So Sad Today - Melissa Broder

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For Nicholas

For if we could be satisfied with anything, we should have been satisfied long ago.


How to Never Be Enough

BRINGING A CHILD INTO THE world without its consent seems unethical. Leaving the womb just seems insane. The womb is nirvana. It’s tripping in an eternal orb outside the space-time continuum. It’s a warm, wet rave at the center of the earth, but you’re the only raver. There’s no weird New Age guide. There’s no shitty techno. There’s only you and the infinite.

I was born two weeks late, because I didn’t want to leave the womb. When they finally kicked me out, I was like, oh hell no. I’ve been trying to get back there ever since.

Day one on earth I discovered how to not be enough. According to my mother, the doctor who delivered me said I was pretty. I wanted to believe him, because I love validation. Validation is my main bitch. But I was not the type of infant to absorb a compliment. Had I been verbal I would have extended a compliment in return so as to assuage the implicit guilt of my own existence rubbing up against praise. Instead, I created an external attribution.

An external attribution exists to make you feel shitty. It’s a handy tool, wherein you perceive anything positive that happens to you as a mistake, subjective, and/or never a result of your own goodness. Negative things, alternately, are the objective truth. And they’re always your own fault.

The doctor’s perspective was only an error of opinion. He obviously had shitty taste in babies. If he’d called me ugly I would have spent the remainder of my time in the hospital trying to convince him I was hot. But he liked me. There was definitely something wrong with him.

If you’re never going to be enough, it’s important to find a way to turn a compliment against yourself—to reconstruct it into a prison—which is precisely what I did. I decided I would have to stay pretty for the rest of my life. If I got ugly it would be my own fault. Don’t drop the ball. Don’t fuck it up. I was definitely going to fuck it up.

Next they probably put me in a room with, like, twenty other babies. Immediately, I’m sure I compared myself to all of them and lost. The other babies probably seemed pretty chill about being on earth. They shit their diapers like no big deal. They just sort of effortlessly knew how to do existence. I, on the other hand, was definitely a wreck about being alive. Why was I here? What did it all mean? Things weren’t looking good.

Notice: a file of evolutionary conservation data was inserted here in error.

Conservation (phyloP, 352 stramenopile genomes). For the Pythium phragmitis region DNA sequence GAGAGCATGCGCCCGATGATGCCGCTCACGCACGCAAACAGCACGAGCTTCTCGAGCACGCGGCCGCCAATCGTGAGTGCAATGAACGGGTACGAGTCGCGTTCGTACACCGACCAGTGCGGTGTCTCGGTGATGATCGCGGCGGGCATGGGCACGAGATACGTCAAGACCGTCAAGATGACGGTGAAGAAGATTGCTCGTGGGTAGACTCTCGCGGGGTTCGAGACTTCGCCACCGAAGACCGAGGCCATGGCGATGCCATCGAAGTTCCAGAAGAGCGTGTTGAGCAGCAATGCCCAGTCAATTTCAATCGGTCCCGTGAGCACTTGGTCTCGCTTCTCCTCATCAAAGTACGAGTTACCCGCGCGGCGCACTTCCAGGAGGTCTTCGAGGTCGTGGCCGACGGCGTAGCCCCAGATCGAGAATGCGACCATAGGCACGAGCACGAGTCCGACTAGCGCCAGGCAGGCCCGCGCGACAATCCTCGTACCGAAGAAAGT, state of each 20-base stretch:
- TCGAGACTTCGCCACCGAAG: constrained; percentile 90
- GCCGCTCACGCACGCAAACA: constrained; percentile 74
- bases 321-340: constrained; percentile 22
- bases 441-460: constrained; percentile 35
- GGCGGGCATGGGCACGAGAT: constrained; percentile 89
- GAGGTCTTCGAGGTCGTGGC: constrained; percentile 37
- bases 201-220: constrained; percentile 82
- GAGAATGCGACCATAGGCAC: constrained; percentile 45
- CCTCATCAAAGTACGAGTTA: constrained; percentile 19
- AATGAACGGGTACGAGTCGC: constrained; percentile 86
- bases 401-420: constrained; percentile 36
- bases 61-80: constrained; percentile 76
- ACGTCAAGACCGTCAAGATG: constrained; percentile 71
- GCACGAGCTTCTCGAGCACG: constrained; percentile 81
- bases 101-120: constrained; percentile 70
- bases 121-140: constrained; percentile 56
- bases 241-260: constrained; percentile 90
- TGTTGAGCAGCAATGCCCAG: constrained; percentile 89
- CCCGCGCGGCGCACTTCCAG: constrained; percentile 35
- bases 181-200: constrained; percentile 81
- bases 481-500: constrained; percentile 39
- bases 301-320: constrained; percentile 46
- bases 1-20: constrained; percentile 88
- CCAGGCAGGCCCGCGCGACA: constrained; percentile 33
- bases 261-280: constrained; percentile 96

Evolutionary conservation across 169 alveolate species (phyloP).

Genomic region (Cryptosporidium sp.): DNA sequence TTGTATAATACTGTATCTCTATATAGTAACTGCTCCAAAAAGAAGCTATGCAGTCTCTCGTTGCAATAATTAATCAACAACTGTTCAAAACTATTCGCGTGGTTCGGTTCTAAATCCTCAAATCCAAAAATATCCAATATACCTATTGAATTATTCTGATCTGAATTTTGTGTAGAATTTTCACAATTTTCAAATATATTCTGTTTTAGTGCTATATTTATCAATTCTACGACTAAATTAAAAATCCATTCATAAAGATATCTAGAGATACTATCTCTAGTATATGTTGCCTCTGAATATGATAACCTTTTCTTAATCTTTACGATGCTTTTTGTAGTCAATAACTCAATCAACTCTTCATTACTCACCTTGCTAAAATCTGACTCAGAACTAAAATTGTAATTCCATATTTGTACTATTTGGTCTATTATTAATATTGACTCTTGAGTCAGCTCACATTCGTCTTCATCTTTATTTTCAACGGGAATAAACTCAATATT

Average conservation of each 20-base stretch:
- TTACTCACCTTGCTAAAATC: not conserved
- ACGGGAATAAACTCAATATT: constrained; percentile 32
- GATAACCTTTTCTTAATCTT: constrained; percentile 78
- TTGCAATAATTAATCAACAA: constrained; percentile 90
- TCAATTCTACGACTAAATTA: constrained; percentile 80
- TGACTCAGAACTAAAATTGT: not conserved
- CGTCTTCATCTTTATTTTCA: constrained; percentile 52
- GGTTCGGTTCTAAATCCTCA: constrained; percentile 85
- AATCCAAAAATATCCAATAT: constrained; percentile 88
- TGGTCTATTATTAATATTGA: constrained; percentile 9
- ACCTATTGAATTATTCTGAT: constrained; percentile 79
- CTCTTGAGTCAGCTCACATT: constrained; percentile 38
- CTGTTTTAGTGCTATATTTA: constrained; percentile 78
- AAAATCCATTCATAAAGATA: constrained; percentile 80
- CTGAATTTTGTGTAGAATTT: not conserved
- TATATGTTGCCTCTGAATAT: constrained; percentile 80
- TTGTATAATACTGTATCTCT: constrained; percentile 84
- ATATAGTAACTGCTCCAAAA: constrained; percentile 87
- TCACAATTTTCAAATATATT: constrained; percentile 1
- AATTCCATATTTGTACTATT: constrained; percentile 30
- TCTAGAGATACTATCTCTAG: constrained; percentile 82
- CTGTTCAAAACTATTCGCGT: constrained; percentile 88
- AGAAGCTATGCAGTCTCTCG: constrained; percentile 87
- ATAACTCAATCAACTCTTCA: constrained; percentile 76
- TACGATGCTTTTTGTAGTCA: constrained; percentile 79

My first day on earth and I know I was already thinking about death. A lot. I was probably thinking about death enough to negate every future accomplishment, relationship, and thing that I might come to love with thoughts like what’s the point? and why bother? At the same time, I still can’t come to terms with the fact that I am actually, definitely going to die one day, as this might lead to the realization that I might as well enjoy my one brief life, and who wants that.

The situation only got worse when my mother announced that she couldn’t breastfeed. More precisely, she told me later, I was “killing her.” Killing your mother as an infant is proof of one’s too-muchness. In the context of food and consumption, too-muchness translates into not-enoughness: your appetites are too big for the planet, and therefore, you probably shouldn’t be here.

I was “killing” my mother, because I was sucking too hard. Less than twenty-four hours on the planet and I was already trying to fill my many insatiable internal holes with external stuff. I was trying to sate the existential fear of what the fuck is going on here with milk. I was sucking and sucking, but there wasn’t enough milk. There would never be enough milk. One titty is too many and a thousand are never enough. What I really sought was a cosmic titty. I sought